Relating EFL teachers' professional and institutional identity to their teaching efficacy
Bu-Ali Sina University, Hamedan, Iran
The main purpose of the present study was to systematically scrutinise the possible relationship between English as a foreign language (henceforth EFL) teachers' professional and institutional identity with their teaching efficacy. In doing so, 100 EFL teachers and instructors, within the age range of 30 to 50 (mean age = 40), and teaching experience of 5 to 25 years, teaching at private language institutes and public schools in Hamedan were selected based on convenience sampling strategy. They were asked to fill in three questionnaires, namely, the Liou's Professional Identity Questionnaire (2008), the Azimi's Institutional Identity Questionnaire (2012), and the Tschannen-Moran, Hoy and Hoy's Teachers Efficacy Scale (1998). To test the research hypotheses of the study, two separate Pearson product-moment coefficients, and a multiple-regression were applied. The findings of the study showed a statistically significant positive association between EFL teachers' professional identity and their teaching efficacy. Furthermore, the findings also indicated that there was a significant positive association between EFL teachers' institutional identity and their teaching efficacy. Additionally, it was found that professional identity was a better predictor of EFL teachers' teaching efficacy. Considering the findings of the study, teacher trainers and administrators are thus recommended to organise some preparation conferences and hold different workshops in order to familiarise EFL teachers with both practical and theoretical bases of teachers' identity, and also improve their actual teaching efficacy.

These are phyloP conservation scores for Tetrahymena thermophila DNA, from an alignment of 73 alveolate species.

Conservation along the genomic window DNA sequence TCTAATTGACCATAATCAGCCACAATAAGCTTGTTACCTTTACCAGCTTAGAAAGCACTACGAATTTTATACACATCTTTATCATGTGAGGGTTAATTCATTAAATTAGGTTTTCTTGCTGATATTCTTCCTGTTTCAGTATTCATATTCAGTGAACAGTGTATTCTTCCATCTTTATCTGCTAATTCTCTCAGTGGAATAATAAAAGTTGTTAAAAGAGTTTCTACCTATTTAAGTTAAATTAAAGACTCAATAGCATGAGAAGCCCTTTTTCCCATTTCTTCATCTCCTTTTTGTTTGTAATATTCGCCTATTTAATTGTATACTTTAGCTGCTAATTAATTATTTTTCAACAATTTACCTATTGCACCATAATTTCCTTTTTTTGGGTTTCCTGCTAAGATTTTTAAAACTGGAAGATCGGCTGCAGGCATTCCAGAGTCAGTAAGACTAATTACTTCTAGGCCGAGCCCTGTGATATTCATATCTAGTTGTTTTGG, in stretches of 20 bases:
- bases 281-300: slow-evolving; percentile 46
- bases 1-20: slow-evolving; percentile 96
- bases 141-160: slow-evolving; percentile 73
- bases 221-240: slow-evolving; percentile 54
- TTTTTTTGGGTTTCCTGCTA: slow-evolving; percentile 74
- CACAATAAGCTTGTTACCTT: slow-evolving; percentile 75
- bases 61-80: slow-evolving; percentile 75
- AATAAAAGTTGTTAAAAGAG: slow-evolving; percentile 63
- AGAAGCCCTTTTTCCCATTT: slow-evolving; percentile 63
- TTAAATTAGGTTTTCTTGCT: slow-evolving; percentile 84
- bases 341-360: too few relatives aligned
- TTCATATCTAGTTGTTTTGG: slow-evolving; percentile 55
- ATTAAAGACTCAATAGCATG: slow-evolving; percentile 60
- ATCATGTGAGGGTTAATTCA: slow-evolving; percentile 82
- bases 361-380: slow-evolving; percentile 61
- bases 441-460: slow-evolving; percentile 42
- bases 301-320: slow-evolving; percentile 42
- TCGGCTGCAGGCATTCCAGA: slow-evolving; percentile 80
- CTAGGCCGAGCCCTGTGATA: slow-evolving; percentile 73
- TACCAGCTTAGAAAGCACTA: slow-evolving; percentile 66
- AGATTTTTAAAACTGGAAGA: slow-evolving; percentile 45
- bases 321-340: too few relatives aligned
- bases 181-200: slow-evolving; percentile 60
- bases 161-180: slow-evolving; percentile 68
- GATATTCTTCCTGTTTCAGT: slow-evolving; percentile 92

As pointed out by Gohier, Chevrier and Anadon (2007), identity is considered as a self-constructed progression which is naturally improved by a large number of issues. Likewise, educator identity tries primarily to capture teachers' definition of themselves concerning their own profession (Morita, 2004). Regarding the effects of educator identity on different educational issues, like teacher promise and commitment (Day & Gu, 2007), analyses of teacher identity generate better considerations of instructional and educational practice and theories.
The concept of professional identity, as one of the main types of identity, has attracted attention in different fields, one of which is the field of teaching and teacher education. It is noteworthy that studies in the field of teaching and teacher education have mostly concentrated on what have impact on instructor professional identity and its development and construction (e.g., Coldron & Smith, 1999; Schepens, Aelterman & Vlerick, 2009). As pointed out by Beijaard, Meijer and Verloop (2004), teachers' professional identity relates to how instructors see themselves as instructors, mainly based on their understandings of their ongoing interaction with their own educational milieu.
Another type of identity is institutional identity, which is regarded as the pertinent juncture of the notions of social identity theory and instructor identity (Hogg, 2006). It is worth mentioning that social identity theory, for example, points out that people who belong in a particular group tend to have preferences toward in-group practices and mottoes (Jaspal, 2010). Similarly, instructors' institutional identity can be defined as instructors' state of identification with the schools, universities or institutions in which they teach (Hogg, 2006). Moreover, it can be concluded that institutional identity is in fact the recognition of main social identity theory concepts in instructor identity. Concerning social cognitive theory, Brown (2000) argued that there are interactive associations of impacts among personal, behavioural, and environmental features, which can also affect instructors' institutional identity. Teachers' efficacy is recognised as one of variables that can potentially influence instructors' performances and consequently milieu and, therefore, institutional identity and in turn be affected by it (Ghafar Samar, Kiany, Akbari & Azimi, 2011).